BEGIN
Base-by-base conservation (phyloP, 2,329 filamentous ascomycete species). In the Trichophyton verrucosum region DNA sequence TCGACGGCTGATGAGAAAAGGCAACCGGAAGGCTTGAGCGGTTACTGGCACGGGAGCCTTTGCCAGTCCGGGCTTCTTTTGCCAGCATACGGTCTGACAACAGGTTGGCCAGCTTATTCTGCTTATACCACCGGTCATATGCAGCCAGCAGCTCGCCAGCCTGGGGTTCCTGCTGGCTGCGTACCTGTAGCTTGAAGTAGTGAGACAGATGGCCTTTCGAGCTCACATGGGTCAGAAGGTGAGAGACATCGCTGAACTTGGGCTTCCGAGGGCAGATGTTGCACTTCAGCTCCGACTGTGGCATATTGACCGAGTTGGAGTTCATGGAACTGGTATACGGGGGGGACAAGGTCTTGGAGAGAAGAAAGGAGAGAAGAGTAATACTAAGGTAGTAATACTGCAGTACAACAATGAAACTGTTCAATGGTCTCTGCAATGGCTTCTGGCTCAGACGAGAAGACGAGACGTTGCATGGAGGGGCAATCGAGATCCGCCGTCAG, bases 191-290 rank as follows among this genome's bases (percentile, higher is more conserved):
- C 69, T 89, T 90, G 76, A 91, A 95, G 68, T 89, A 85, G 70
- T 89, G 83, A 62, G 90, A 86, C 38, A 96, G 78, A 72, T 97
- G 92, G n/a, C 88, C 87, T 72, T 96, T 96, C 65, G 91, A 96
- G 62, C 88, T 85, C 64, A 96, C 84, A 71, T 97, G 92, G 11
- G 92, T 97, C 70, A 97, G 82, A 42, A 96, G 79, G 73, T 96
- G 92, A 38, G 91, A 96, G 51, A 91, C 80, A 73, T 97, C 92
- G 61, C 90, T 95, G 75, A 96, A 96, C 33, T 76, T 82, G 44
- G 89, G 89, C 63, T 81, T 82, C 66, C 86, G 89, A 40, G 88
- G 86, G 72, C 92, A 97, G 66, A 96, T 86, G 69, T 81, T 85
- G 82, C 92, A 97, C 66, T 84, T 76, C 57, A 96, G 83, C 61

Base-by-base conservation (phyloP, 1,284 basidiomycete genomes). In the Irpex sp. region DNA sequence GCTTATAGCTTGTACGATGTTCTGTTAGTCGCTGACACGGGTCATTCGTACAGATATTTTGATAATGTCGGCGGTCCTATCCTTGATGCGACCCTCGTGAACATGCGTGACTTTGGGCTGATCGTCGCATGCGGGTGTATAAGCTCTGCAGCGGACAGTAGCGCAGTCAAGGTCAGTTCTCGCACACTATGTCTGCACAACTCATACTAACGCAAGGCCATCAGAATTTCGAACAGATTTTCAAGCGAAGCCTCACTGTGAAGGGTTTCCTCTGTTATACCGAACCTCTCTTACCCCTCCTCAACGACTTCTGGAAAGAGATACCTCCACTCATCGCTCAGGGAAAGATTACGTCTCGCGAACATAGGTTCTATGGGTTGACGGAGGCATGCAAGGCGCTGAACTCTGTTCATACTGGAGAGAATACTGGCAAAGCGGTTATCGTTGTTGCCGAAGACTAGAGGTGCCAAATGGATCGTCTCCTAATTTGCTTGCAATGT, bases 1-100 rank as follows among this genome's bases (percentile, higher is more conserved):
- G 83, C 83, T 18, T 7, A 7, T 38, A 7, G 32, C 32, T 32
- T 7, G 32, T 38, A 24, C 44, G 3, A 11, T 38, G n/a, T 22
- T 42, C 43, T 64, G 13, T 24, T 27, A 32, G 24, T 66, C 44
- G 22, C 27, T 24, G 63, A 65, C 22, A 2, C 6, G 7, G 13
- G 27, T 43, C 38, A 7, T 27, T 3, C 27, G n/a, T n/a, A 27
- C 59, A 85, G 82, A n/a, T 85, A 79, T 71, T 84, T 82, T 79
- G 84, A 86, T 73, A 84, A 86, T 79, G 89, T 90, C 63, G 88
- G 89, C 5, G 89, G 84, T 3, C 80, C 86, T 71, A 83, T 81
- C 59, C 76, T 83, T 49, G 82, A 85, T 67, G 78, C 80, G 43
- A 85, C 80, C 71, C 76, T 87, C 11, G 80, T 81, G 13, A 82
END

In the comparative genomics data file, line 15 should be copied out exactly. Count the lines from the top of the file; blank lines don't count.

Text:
- T 42, C 43, T 64, G 13, T 24, T 27, A 32, G 24, T 66, C 44